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Musical Taste or Expression

BY FRANCES C. ROBINSON.
 
At the present time piano students spend such unlimited time and strength in the acquirement of a fine technic that it is necessary that great emphasis should be laid, and very frequently, upon the development of the artistic sense. Technical skill is most necessary, but it is by no means all that a musician, or the would-be musician, should cultivate. Arms and hands are the physical mediums through which the pianist's knowledge is made manifest on the keyboard, and it is right, and very necessary, that they should be trained and prepared for intelligent and ready response to the mandates of will power before forcing them to try to perform duties impossible to them. But it seems sometimes as if students and concert pianists as well were sacrificing the genuinely artistic to the exploitation of marvels of technical accomplishment. There is so often the attempt to astound by physical performance, rather than an endeavor to touch the souls of those who listen. Over and over again we feel constrained to repeat and to emphasize the great fact that music, worthy the name, is something to hear and not something to see.
 
The true artist has no thought but of interpretation—how he may make plain to his hearers the message, or meaning, of the composer. He strives to send the art content of the composition to the psychic depths of the genuinely musical listener. Though he should strike every note with perfect accuracy, and though he should play the greatest numbers of notes, per second, on record, he would by so doing offer only the athletics of pianistic performance, nothing more, nothing higher.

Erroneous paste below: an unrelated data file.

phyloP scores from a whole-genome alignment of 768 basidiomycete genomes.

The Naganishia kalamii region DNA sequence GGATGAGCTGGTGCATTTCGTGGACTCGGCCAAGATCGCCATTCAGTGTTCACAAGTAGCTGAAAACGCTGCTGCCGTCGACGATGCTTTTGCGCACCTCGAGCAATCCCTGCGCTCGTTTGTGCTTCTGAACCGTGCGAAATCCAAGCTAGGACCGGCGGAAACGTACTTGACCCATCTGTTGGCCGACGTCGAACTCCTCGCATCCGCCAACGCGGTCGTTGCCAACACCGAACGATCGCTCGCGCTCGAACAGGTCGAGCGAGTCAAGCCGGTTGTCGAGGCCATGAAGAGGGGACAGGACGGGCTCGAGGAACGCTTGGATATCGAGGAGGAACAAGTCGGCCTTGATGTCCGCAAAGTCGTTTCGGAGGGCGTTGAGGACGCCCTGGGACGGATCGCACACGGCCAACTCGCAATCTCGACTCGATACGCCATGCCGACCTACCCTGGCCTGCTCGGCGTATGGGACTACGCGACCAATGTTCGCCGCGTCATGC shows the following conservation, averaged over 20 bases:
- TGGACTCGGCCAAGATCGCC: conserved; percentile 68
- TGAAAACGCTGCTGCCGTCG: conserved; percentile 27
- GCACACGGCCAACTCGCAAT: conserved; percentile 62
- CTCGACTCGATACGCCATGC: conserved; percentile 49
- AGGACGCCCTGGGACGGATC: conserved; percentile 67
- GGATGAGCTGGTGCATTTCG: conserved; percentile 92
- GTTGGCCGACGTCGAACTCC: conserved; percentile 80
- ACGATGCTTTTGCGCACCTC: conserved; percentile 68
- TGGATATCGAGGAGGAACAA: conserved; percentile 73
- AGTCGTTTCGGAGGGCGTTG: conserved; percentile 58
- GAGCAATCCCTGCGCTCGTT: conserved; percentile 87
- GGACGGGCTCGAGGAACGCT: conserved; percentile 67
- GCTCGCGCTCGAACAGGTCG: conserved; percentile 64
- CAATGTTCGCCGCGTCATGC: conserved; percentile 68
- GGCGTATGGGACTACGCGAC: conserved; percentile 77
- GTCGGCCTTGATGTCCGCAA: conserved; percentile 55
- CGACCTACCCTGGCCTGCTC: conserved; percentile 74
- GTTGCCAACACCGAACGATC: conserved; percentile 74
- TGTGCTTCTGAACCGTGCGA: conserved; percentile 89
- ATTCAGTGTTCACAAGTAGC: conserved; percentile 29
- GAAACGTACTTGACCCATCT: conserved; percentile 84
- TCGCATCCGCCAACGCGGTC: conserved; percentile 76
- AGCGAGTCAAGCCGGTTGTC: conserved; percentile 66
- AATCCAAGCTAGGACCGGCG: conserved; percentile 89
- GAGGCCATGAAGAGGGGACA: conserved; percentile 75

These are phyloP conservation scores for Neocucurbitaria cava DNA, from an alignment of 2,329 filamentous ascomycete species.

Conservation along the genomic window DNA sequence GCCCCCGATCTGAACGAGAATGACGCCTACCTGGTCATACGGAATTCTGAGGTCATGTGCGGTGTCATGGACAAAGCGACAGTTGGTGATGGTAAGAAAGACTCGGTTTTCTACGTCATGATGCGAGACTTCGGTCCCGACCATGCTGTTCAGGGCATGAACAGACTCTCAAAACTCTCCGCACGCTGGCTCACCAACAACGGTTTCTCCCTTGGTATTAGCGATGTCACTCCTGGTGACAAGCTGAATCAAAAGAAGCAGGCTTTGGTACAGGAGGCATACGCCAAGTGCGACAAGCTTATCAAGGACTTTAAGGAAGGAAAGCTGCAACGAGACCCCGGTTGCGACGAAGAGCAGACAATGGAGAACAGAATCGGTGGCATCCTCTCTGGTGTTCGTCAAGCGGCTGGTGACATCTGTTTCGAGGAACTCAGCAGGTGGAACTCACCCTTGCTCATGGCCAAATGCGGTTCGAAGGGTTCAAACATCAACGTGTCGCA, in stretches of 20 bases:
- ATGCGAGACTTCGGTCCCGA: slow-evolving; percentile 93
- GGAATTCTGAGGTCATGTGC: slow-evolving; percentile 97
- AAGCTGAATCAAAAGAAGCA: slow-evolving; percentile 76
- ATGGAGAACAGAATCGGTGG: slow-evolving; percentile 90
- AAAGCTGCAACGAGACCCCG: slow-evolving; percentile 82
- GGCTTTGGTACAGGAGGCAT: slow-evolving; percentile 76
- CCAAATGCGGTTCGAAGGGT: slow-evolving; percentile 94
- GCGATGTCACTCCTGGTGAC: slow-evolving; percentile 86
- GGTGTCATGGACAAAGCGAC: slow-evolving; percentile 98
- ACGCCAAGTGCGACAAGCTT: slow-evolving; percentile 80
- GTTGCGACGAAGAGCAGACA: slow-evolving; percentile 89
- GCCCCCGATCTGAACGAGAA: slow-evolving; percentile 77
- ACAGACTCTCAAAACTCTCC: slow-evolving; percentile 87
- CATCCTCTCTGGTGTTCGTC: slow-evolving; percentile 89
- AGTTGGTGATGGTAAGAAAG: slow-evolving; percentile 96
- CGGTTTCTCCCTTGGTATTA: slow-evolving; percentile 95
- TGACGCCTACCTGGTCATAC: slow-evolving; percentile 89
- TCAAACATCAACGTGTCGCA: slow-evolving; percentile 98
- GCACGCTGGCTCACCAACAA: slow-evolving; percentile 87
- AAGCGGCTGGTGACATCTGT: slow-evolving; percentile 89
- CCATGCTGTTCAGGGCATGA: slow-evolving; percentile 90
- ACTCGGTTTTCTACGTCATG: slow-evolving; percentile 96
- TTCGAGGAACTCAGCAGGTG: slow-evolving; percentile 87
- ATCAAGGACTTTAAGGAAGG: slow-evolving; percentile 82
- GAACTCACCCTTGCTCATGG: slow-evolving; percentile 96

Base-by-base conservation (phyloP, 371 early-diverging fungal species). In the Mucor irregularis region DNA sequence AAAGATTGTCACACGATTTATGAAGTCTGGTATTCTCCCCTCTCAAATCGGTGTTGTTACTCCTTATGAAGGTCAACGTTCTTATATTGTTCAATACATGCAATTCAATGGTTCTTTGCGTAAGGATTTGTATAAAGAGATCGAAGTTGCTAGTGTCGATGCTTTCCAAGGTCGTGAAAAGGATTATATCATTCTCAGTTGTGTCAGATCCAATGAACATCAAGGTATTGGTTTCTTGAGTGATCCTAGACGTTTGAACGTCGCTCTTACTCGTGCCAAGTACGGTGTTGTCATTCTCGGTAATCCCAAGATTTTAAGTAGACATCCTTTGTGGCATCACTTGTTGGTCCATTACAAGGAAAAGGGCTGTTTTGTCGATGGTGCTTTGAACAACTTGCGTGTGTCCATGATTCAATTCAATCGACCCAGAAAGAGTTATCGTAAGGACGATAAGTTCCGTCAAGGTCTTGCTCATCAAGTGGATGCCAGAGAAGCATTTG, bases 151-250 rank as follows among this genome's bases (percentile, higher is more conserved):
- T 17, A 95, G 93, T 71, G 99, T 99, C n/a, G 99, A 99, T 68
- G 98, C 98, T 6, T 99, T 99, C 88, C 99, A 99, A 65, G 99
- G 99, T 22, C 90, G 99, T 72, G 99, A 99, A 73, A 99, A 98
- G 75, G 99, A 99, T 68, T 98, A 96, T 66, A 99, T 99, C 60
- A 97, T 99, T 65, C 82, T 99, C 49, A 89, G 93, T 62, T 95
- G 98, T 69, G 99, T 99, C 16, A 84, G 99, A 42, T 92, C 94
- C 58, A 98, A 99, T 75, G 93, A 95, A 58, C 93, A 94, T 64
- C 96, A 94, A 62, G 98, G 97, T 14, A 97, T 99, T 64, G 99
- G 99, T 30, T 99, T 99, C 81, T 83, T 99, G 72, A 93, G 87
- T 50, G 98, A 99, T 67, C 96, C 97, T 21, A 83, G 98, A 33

Now the details that make up the complete realization of finished interpretation are many—all small in themselves perhaps, but so numerous that some of them may easily be overlooked by even an advanced student; so the writer purposes to name, and thus bring to remembrance, a few of them. First I will mention
 
Rhythmic Effects.
Rhythm is, as some one has said, "Music's heartbeat." There must be the right use of rubato; we must know when to accelerate and when to slacken the time, so that the composer's meaning may be fully brought out. Let me add that we must be careful, always, not to do these things in an exaggerated fashion, which becomes mere caricature. Our aim is to intensify the meaning, and true or artistic interpretation calls for a judicious, discriminating use of uneven rhythms. Dynamic effects, in their wide range from fortissimo to pianissimo, are to the pianist in his work of interpretation what the wonders of light and shade are to the artist painter, or as intonation, inflection, and emphasis are to an actor in the delivery of his lines. There cannot be too careful study of the varying shades of expression in music. A too slavish following of printed expression marks, or signs, is not advocated. Indeed, too strict an observance of such marks is to be deprecated, for it interferes with and destroys spontaneity. A player who feels music scarcely needs such suggestions. Careful teachers find it needful to exercise the utmost care in dealing with expression marks and may, at an early date in student life, point out that such marks or markings are not laws, but are to be used as suggestions only, and are open to difference of opinion and subject to change.